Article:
In Paris’ 17th Arrondissement, a neighborhood called Batignolles, there is a small plaza, Place De Levis, that knocked me out.


de levis

It’s in a bourgeois neighborhood that’s well off the tourist path. It’s small; I’m guessing about 200’ by 500’, ringed by a hodgepodge of stores and dotted with street furniture. Nothing fancy at all, really modest.


But I think it’s the perfect small urban open space.

IMG_2374 (1).jpgThe surrounding buildings frame it well, even curving at the corner.


It’s got a fountain, benches, a news kiosk, handsome Parisian street lights, and boxes of trees. There’s a bike rack.

IMG_2411.jpgAn allée of trees frames a zone for dedicated pedestrians. The pavement is a little different there.

IMG_2400.jpgAround the corner is a car-free street of food markets, bakeries, produce, fish, cheese, all the stuff a Parisian needs.

Benches face two directions.IMG_2407.jpgThey can double as play equipment.


IMG_2392.jpgAt one end it’s anchored by a café and a fruit and vegetable stall.

There are fliers.



news stand1.jpg
Plus there’s a newsstand and the poster kiosk, so there are plenty of ways to get the news.

There are a lot of reasons to be there: a pharmacy, a daycare center, a bank with an outside ATM, a driving school, a café, a small storefront for electrolysis (“Body Minute”), a real estate office. I saw two motorcyclists kissing while a few feet away a group of school kids admired a pet rabbit.


There’s a stand where this woman sells hats and socks.

I bought a really nice wool cap for 20 euros (about $24).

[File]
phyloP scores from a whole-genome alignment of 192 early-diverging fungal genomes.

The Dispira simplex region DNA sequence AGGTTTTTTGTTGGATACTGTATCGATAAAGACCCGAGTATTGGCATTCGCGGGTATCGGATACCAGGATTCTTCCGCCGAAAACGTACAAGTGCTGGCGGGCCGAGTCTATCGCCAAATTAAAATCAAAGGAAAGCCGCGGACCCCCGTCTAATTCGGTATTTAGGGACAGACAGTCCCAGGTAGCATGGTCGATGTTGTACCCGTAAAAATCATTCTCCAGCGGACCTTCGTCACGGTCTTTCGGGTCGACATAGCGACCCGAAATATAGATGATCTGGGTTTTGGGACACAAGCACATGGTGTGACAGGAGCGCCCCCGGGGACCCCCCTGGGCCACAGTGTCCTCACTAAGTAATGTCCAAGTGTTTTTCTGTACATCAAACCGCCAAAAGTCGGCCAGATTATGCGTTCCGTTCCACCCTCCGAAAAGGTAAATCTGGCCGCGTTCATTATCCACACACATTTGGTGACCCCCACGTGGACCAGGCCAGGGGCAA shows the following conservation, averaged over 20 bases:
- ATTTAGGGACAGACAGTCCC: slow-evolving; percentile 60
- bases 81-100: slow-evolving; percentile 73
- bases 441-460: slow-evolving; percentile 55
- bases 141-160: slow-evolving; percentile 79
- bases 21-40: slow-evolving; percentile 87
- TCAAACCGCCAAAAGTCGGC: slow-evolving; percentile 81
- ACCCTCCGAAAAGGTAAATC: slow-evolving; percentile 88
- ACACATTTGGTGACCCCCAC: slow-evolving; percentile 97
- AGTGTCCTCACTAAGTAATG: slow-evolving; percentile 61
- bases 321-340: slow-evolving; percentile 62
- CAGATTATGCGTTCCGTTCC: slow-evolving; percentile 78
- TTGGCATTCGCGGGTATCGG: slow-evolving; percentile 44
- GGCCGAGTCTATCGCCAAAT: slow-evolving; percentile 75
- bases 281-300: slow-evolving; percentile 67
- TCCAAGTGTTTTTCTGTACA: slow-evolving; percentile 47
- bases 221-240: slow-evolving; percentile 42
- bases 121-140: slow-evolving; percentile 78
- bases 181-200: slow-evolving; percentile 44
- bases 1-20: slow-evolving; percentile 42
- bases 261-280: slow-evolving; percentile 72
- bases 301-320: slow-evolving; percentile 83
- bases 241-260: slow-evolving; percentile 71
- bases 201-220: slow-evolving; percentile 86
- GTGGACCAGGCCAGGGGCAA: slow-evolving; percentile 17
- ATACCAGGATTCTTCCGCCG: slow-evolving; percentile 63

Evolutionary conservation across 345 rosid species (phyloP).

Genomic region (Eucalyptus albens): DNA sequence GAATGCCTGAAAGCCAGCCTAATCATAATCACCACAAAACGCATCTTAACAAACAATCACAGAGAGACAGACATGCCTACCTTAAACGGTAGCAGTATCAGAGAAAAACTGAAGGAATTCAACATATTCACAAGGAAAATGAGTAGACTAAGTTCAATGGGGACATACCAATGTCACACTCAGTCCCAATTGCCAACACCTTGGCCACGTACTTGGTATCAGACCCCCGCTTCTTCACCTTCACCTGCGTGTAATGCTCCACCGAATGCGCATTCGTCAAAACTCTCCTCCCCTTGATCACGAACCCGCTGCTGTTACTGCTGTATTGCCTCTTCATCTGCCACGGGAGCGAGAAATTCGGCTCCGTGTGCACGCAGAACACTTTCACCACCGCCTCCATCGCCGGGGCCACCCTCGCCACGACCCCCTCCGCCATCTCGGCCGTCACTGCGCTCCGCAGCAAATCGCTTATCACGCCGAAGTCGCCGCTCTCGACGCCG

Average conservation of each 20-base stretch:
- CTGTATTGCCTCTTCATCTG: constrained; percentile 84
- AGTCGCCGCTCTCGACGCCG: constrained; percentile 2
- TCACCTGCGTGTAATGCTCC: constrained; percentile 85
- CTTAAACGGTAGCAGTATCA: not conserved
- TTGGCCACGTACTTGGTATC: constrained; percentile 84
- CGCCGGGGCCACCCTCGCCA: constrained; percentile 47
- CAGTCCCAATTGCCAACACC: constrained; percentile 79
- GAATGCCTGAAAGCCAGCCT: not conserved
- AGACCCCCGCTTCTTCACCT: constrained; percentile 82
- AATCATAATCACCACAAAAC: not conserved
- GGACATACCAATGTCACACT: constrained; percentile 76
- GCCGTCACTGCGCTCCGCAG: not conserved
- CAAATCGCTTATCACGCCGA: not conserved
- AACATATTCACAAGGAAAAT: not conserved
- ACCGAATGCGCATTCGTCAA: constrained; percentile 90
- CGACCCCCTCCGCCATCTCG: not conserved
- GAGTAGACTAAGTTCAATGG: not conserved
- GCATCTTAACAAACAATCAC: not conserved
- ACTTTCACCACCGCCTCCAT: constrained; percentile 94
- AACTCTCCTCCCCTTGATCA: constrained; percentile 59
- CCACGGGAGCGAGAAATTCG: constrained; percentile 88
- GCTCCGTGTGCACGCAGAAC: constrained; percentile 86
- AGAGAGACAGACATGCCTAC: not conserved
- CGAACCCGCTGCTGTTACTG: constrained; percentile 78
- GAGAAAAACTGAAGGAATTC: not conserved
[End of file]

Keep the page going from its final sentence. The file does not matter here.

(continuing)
IMG_2412.jpgThere’s even a condom vending machine.


Of course there’s street art…


 including the PacMan variety found all over Paris.


On weekends dads bring their kids to practice soccer.


That’s the one thing that’s prohibited:


Nonetheless, see how delighted this man was to recover the ball as he came by:PASSERBY

It’s not just a patch of grass. In fact, there isn’t any grass. There are about four trees in big planter boxes but this place doesn’t aspire to be a park or a plaza or a square.

It’s a place.

There’s a groundbreaking study by William H. Whyte in 1979, funded by the National Geographic Society that resulted in a book and short film , both called the Social Life of Small Urban Spaces.

His team set up cameras and filmed how real people use plazas and parks in Manhattan. Developers were getting additional height bonuses for providing these “amenities” but many of them were unlovable leftovers where nobody would want to linger. Some of his findings were pretty intuitive – like that people prefer to sit in the sun. But he also found that lovers like to kiss on display and that people like to chat right in the flow of traffic. Everyone who can will move a chair, even a little.

It’s not easy to design a place that works.

Place De Levis does.

I think it works because of the size, the scale of surrounding buildings, the classy fountain, lights and kiosk, the café and groceries, the visibility, and most of all the sheer variety of reasons to be there.
You could just walk through. But you could also pick up your kids at daycare, buy a hat, get cash or condoms from machines, buy apples or toothpaste. You could remove unwanted hair, learn to drive, or drink an espresso.

You’re not supposed to, but you could kick a soccer ball around.

There’s a super-easy test to tell whether a public space works: you like being there.

I think you’d like Place De Levis.